Plastics Recycling Update

Greenpeace: Recycling access belies labeling claims

A recent Greenpeace report noted companies are increasingly calling a wider variety of products “recyclable.” | Marko Rupena/Shutterstock

Environmental advocacy group Greenpeace USA released its findings that products made from plastics Nos. 3-7 are being billed as widely recyclable despite low MRF acceptance nationwide.

Out of 367 MRFs surveyed for the report, Greenpeace found that 100% of facilities accepted PET and HDPE bottles and jugs. But with other plastics, acceptance rates drop substantially.

The survey found 53% of MRFs accept PP tubs, 14% accept plastic clamshells, 11% accept plastic cups, 7% accept plastic trays, 4% accept plastic bags, 3% accept expanded PS foodservice packaging; 3% accept plastic lids and caps; 1% accept plastic plates; 1% accept plastic cutlery and other utensils; and none accepted plastic food wrappers or coffee pods.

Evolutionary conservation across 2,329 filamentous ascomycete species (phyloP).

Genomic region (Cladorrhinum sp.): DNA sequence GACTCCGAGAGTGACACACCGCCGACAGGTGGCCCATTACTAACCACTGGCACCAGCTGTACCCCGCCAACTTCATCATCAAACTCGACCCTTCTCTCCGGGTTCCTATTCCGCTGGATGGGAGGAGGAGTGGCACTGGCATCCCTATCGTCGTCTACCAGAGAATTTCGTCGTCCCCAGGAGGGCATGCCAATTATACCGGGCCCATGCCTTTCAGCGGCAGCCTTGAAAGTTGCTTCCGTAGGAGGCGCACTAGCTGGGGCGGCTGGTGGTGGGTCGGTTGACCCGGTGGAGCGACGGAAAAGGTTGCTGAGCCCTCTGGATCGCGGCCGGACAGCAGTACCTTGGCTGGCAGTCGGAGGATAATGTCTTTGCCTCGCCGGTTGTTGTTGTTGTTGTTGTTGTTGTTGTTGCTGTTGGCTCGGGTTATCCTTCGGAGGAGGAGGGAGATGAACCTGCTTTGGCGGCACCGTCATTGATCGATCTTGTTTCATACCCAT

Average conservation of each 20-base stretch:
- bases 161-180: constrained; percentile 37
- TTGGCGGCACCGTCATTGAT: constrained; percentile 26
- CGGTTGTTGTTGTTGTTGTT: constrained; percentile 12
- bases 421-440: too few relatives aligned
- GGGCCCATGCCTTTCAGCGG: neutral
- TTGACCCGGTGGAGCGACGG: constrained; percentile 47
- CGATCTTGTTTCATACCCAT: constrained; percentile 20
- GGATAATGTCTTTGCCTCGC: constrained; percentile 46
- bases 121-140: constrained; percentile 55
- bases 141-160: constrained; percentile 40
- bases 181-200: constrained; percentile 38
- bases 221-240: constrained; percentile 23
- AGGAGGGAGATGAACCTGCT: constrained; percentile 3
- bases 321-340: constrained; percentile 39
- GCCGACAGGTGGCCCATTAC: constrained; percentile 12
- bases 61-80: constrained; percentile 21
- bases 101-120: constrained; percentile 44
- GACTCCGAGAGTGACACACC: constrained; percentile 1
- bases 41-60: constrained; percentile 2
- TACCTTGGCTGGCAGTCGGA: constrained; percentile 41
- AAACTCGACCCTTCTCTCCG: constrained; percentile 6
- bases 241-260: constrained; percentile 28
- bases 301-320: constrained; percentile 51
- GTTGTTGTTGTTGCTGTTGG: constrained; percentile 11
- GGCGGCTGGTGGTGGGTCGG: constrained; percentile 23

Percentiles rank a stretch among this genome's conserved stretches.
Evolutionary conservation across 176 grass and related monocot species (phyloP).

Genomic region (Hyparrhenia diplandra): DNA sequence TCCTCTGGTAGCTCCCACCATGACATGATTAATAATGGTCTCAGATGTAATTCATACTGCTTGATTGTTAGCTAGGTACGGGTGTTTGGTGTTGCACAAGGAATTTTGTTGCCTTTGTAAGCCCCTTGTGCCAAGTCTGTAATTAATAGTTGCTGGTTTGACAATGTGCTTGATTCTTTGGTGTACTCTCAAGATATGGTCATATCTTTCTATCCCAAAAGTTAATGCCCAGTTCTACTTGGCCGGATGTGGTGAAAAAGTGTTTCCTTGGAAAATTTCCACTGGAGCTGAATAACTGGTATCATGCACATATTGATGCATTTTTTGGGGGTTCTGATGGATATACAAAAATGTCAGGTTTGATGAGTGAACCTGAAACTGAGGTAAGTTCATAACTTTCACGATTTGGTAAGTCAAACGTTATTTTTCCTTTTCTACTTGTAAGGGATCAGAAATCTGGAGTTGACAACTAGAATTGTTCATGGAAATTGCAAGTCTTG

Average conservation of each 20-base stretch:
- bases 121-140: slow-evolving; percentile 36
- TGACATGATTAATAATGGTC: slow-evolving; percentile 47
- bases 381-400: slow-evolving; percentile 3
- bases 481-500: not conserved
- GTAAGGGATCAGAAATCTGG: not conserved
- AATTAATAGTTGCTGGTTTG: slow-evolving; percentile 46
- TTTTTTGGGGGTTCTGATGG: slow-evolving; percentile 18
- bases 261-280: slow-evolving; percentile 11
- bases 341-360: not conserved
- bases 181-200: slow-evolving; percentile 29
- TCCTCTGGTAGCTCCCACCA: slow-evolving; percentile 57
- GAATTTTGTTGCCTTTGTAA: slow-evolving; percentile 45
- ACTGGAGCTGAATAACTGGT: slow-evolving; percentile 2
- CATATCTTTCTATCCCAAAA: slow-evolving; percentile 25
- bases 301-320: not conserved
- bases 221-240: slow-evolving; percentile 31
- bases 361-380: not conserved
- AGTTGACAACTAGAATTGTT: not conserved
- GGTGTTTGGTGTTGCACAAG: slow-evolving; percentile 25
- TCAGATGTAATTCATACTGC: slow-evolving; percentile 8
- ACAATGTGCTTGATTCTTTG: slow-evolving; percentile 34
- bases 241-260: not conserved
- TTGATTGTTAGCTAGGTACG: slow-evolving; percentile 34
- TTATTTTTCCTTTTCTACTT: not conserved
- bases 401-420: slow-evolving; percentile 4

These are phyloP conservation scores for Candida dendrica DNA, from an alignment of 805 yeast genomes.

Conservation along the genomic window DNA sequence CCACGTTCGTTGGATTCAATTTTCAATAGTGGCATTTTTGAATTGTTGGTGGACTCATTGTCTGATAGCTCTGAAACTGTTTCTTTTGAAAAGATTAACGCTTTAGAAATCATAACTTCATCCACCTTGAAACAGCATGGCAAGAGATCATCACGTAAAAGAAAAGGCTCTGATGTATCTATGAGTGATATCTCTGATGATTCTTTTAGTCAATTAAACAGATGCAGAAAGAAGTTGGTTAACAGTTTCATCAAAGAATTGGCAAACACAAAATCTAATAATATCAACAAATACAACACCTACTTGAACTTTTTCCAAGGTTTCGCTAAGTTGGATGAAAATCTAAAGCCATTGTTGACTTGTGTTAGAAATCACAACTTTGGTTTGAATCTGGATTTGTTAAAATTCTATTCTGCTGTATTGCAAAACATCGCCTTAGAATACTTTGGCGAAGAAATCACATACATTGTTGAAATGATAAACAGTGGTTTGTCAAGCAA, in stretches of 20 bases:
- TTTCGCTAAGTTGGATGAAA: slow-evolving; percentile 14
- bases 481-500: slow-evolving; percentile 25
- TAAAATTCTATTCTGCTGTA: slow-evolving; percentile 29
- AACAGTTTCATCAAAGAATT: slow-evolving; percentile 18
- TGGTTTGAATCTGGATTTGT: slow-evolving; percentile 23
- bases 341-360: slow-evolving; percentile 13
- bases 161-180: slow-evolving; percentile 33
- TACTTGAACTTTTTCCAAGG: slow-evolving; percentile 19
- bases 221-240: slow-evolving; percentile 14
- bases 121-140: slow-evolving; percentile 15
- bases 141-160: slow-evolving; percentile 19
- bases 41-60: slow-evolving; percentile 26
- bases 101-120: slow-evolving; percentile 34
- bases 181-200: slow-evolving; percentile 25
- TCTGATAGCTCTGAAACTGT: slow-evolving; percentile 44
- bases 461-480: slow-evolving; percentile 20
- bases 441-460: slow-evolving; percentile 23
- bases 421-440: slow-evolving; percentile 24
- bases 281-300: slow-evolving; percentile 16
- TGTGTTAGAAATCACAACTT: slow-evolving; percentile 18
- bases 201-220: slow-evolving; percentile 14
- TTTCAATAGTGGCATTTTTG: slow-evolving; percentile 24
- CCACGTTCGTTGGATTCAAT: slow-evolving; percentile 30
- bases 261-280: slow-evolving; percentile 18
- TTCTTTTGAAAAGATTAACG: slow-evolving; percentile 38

These types of materials have low or negligible reprocessing capacity, according to Greenpeace, suggesting no reasonable likelihood they will be recycled into new products.

But at the same time, Greenpeace noted companies are increasingly calling a wider variety of products “recyclable.”

“In response to growing public concern on plastic pollution and excessive plastic waste generation, many corporations are making high profile, global commitments to make their products recyclable, reusable or compostable,” Greenpeace wrote. “Companies are expanding the use of ‘recyclable’ labels on plastic products at an aggressive pace.”

Such labels, Greenpeace noted, open companies up to liability for being out of compliance with federal rules governing labeling.

The report comes shortly after labeling initiative How2Recycle announced PP materials and PET thermoforms would be reclassified from “widely recycled” to “check locally” in part because constrained markets have reduced recycling program acceptance of those materials.

A version of this story appeared in Resource Recycling on February 25.

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